November 2003

Roohi Choudhry


The New Literature: One Story Magazine

One Story, a literary magazine that defies the ilk, is all about concentration. Each issue is distilled down to the purest form: a single short story.

The idea is not that our attention spans are so pitiful that we can only handle one small burst of good writin' at a time. Well, maybe. But the idea is also that good writin' packed tightly and cleanly will yield greater flavor, and ultimately, greater satisfaction.

So each story is given a window of its own, unadulterated with ads for MFA programs or mindless letters from editors that everyone skips anyway. The concept is working. Started in April 2002, One Story already has a 2,500-strong subscription list, which is amazing in the context of literary journals.

Every three weeks or so, these subscribers receive one story. It's very simple -- a little chapbook-booklet, almost xeroxed and stapled really -- a few words about the magazine at the back, a bio for the writer, that's it. It's easy to believe this might be a garage operation (and perhaps it is). But that doesn't matter once you start reading.

I don't know how they do it, but they manage to sign up one stellar writer after another. The three issues I read as samples were sublime -- short stories that truly deserved this kind of devotion. Hannah Tinti, One Story's editor, described the exhaustive process of culling for the particular story to represent the magazine:

"We receive anywhere from 50-100 stories each week, which is a lot of reading to do, especially considering that we are all volunteers... The stories we look for are strong, well-written and feel complete. We also go for stories that you won't find anywhere else. If a writer is trying something new, pushing boundaries, we're more likely to give them a chance. We're also making an effort to bring in international authors, who provide a whole new perspective on the world."

The three issues I had the pleasure to read were similar only in their excellence. Margo Rabb's "Ghost Story" ponders the questions of death and misfortune as perceived by 12-year old girls living in Queens. Karl Iagnemma's "Children of Hunger" logs the brutal experiments and eccentricities of a research doctor in 19th century Canada seen through the eyes of his lonely wife, Julia. Renee Biermann's "Mr Lobster" was an exercise in bewilderment. A compelling and inconclusive story, it left just enough questions unanswered to keep me thinking for a long time. In many ways, each one of these stories was like a meaty novel, with intensive plotlines and organic characters that stayed with me a long time after it was finished.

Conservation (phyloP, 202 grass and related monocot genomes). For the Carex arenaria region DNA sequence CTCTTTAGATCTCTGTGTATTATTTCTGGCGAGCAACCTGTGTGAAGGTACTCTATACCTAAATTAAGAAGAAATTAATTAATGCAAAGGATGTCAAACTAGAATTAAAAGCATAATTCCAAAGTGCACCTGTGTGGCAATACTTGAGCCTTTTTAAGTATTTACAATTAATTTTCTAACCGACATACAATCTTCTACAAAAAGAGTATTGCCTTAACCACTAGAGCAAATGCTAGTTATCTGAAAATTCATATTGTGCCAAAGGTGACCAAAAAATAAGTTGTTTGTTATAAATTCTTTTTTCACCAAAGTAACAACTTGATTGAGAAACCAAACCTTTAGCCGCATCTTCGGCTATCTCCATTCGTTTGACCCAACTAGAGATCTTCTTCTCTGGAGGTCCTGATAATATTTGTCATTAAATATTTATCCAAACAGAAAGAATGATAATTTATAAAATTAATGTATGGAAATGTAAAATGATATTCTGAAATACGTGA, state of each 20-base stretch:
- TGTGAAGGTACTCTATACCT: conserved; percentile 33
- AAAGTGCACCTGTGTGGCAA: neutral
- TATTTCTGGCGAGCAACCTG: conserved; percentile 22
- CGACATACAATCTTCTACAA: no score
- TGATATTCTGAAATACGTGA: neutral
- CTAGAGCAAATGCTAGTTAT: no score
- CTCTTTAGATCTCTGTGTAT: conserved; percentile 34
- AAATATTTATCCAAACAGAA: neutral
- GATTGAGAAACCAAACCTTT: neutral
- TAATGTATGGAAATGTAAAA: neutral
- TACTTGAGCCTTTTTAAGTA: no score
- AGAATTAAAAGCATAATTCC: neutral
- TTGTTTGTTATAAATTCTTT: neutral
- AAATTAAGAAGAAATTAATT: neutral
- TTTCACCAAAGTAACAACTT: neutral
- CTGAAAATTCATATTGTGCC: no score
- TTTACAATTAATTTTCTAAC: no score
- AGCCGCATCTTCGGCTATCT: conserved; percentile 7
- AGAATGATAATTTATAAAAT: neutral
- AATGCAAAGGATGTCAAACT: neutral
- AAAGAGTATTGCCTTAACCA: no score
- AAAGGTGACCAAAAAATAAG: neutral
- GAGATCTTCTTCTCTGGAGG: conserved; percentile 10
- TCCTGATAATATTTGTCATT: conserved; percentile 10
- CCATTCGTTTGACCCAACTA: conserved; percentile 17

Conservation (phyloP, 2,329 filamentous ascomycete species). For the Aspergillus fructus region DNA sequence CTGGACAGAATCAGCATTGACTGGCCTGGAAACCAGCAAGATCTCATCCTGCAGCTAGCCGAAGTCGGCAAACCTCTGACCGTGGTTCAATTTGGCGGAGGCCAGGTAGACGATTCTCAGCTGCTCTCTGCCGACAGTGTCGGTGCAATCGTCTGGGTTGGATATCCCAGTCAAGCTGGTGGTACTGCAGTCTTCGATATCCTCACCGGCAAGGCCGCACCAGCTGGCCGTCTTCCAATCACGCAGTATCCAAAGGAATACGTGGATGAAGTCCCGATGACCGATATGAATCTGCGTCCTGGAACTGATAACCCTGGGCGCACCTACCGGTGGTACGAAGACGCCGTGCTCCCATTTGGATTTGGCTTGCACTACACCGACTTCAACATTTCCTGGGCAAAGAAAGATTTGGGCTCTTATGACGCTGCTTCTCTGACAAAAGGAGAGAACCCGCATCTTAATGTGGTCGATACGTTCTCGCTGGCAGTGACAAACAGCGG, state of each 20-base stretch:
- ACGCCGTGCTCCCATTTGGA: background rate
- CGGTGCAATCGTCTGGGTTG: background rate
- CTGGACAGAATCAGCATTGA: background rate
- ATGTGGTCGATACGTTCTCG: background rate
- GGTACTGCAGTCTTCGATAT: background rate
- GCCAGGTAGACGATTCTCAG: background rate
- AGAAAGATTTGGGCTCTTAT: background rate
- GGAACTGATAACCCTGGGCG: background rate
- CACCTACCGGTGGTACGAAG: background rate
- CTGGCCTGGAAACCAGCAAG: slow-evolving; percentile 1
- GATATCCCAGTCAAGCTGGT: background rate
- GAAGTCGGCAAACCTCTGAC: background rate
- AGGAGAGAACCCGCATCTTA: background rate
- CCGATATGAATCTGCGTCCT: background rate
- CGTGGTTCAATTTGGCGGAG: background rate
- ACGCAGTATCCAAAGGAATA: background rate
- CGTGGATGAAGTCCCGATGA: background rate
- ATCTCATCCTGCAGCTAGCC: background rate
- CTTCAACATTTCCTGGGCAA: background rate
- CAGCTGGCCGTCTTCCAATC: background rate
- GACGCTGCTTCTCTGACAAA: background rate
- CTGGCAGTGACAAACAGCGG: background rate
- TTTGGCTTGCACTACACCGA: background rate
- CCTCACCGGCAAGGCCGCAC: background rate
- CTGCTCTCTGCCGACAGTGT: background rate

As a professed involved reader, I usually find myself a little lonely and a lot curious by the end of a really good read. I want to know more and I want the cord stretched just a little bit longer. If you're anything like me, you'll love this: when you get to the end of each issue, you're told that the writer's interview is up on It's simple stuff -- basic questions, some insight -- but it makes the whole read a really full experience. Apparently, I'm not alone in appreciating this aspect:

"Many subscribers have written to us to say that this [the author interview] is their favorite part of One Story," said Tinti. "I think our subscribers appreciate being given an inside look at the author and their work. Our goal is to create an ongoing relationship between readers and writers."

If you're lucky enough to live in New York, you can attend their monthly readings as well, further bridging the reader-writer divide. This kind of interaction seems particular to One Story. While Zoetrope and other big-name literary journals do attempt to involve readers with events and newsletters, it always feels somewhat forced, almost like an afterthought. Reading an unassuming, comfortably exquisite issue of One Story and then hopping on to the website for the interview felt like a fluid experience without pretension.

Unpretentious literature? A novel concept indeed.